On Wed, Sep 9, 2015 at 10:48 PM, Andrew Barnert email@example.com wrote:
On Sep 9, 2015, at 21:34, Jukka Lehtosalo firstname.lastname@example.org wrote:
I'm not sure if I fully understand what you mean by implicit vs. explicit ABCs (and the static/runtime distinction). Could you define these terms and maybe give some examples of each?
I just gave examples just one paragraph above.
A (runtime) implicit ABC is something that uses a __subclasshook__ (usually implementing a structural check). So, for instance, any type that implements __iter__ is-a Iterable, e.g., according to isinstance or issubclass or @singledispatch, because that's what Iterable.__subclasshook__ checks for.
A (runtime) explicit ABC is something that isn't implicit, like Sequence: no hook, so nothing is-a Sequence unless it either inherits the ABC or registers with it.
You're proposing a parallel but separate distinction at static typing time. Any ABC that's a Protocol is checked based on a structural check; otherwise, it's checked based on inheritance.
In my proposal I actually suggest that protocols shouldn't support isinstance or issubclass (these operations should raise an exception) by default. A protocol is free to override the default exception-raising __subclasshook__ to implement a structural check, and a static type checker would allow isinstance and issubclass for protocols that do this. I'll need to explain this idea in more detail, as clearly the current explanation is too easy to misundertand.
Here's a concrete example:
class X(Protocol): def f(self): ...
class A: def f(self): print('f')
if isinstance(A(), X): ... # Raise an exception, because no __subclasshook__ override in X
Previously I toyed with the idea of having a default implementation of __subclasshook__ that actually does a structural check, but I'm no longer sure if that would be desirable, as it's difficult to come up with an implementation that does the right thing in all reasonable cases. For example, consider a structural type like this that people might want to use to work around the current limitations of Callable (it doesn't support keyword arguments, for example):
class MyCallable(Protocol): def __call__(self, x, y): ...
(This example has some other potential issues that I'm hand-waving away for now.)
Now how would the default isinstance work? Preferably it should only accept callables that are compatible with the signature, but doing that check is pretty difficult for arbitrary functions and should probably be out of scope for the typing module. Just checking whether __call__ exists would be too general, as the programmer probably expects that he's able to call the method with the specific arguments the type suggests. Also, sometimes checking the argument names would be a good thing to do, but sometimes any names (as long the the number of arguments is compatible) would be fine.
This means it's now possible to create supertypes that are implicit at runtime but explicit at static typing time (which might occasionally be useful), or vice-versa (which I can't imagine why you'd ever want).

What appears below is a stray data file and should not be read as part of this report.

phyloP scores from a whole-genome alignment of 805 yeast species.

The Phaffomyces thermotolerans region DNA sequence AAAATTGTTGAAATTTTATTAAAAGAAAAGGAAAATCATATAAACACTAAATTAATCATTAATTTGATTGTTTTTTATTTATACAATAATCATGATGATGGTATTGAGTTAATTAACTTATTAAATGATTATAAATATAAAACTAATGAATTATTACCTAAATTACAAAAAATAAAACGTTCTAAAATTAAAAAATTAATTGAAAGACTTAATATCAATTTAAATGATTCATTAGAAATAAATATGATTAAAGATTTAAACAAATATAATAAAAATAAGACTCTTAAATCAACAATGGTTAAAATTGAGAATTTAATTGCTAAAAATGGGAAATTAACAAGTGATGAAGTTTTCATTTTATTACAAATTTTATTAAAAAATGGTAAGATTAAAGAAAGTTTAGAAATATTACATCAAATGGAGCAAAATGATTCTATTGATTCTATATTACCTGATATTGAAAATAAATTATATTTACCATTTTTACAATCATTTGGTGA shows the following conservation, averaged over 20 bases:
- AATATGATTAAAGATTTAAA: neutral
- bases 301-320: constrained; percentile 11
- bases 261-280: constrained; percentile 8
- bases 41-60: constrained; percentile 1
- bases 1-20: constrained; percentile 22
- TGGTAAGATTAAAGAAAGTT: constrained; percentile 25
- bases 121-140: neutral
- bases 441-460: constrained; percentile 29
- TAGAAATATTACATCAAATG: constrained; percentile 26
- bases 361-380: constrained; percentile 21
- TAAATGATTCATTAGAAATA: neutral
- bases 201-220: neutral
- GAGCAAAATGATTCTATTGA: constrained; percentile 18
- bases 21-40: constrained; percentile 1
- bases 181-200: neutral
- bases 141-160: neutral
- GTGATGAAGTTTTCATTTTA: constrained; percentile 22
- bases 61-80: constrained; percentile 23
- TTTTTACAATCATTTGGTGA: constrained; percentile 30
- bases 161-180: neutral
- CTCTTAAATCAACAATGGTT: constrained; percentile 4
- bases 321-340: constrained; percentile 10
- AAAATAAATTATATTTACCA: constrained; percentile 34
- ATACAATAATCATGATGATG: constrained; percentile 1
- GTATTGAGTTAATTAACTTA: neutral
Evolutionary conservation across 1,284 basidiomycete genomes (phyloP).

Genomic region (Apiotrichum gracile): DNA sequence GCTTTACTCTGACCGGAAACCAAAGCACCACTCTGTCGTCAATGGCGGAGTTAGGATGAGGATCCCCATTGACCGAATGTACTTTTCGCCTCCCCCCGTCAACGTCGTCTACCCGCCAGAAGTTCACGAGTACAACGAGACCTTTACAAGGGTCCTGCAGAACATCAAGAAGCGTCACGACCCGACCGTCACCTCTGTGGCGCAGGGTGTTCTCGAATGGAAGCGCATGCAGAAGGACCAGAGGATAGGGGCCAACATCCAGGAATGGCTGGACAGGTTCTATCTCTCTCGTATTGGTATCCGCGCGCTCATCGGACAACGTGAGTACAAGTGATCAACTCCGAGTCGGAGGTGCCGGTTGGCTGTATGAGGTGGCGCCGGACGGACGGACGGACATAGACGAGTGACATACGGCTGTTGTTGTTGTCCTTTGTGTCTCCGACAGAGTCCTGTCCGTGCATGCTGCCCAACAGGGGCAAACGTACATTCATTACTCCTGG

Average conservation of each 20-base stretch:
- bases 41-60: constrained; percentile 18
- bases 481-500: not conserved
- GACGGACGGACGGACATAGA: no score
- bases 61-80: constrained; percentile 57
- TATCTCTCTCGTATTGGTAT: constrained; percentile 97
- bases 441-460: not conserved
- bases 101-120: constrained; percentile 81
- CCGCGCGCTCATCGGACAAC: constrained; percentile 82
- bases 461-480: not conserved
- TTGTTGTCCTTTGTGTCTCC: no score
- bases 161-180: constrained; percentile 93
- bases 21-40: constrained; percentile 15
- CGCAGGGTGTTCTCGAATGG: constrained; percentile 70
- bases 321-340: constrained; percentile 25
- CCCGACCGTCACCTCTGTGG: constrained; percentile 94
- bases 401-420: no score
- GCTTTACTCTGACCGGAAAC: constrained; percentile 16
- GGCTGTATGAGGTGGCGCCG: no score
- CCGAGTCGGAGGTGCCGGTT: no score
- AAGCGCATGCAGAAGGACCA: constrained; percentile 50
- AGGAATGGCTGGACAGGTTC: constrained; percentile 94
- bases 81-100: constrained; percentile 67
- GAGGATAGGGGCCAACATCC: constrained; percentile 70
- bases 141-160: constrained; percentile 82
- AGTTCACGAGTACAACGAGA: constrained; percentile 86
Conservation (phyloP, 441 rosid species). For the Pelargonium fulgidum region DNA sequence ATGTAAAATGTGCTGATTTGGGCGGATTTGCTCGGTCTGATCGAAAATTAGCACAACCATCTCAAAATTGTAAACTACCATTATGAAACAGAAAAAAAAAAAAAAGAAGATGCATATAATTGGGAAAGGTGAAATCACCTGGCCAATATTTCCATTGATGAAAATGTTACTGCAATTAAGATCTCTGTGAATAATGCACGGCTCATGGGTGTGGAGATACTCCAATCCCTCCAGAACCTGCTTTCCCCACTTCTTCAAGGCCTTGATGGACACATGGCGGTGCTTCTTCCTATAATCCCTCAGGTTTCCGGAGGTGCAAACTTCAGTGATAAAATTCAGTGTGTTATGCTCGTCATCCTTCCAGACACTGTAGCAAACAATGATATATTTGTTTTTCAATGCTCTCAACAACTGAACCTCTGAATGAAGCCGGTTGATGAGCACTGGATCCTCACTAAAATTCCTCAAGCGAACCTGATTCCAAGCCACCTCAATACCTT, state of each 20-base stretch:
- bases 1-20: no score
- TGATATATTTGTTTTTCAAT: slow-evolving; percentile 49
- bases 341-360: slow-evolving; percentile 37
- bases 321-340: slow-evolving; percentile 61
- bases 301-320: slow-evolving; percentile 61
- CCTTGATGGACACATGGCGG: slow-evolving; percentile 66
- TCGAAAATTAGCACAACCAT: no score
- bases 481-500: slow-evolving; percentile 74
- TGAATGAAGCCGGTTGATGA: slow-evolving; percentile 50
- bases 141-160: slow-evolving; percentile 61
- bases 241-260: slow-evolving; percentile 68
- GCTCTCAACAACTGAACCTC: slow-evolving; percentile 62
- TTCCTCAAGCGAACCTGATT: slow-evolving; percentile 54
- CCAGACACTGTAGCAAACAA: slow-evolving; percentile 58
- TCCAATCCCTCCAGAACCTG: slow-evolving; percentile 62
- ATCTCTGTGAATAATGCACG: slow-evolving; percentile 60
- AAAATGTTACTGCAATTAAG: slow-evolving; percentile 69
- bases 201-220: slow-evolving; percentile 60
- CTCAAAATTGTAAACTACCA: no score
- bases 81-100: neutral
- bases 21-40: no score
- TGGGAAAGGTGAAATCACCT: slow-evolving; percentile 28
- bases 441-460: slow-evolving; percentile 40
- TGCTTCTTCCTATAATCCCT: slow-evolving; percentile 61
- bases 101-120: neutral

As I showed above, you wouldn't get the latter unless you really try very hard (consenting adults and all).
Besides the obvious negatives in having two not-quite-compatible and very-different-looking ways of expressing the same concept, this is going to lead to people wanting to know why their type checker is complaining about perfectly good code ("I tested that constant with isinstance, and it really is-a Spammable, and the type checker is inferring its type properly, and yet I get an error passing it to a function that wants a Spammable") or allowing blatantly invalid code ("I annotated my function to only take Spammable arguments, but someone is passing something that calls the fallback implementation of my singledispatch function instead of the Spammable overload").
I agree that having the default nominal/explicit isinstance semantics for a protocol type would be a very bad idea.
Maybe the solution is to expand your proposal a little: make Protocol automatically create a __subclasshook__ (which you listed as an optional idea in the proposal), and also change all of the existing stdlib implicit ABCs to Protocols and scrap their manual hooks, and also update the relevant documentation (e.g., the abc module and the data model section on __subclasshook__) to recommend using Protocol instead of implementing a manual hook if the only thing you want is structural subtyping. Of course the backward compatibility isn't perfect (unless you want to manually munge up collections.abc when typing is imported), and people using legacy third-party code might need to add stubs (although that seems necessary anyway). But for most people, everything should just work as people expect. A type is either structurally typed or explicitly (via inheritance or registration) types, both at static typing time and a runtime, and that's always expressed by the name Protocol. (But for the rare cases when you really need a type check that's looser at runtime, you can still write a manual hook to handle that.)
Yeah, this would be nice, but as I argued above, implementing a generic __subclasshook__ is actually quite tricky.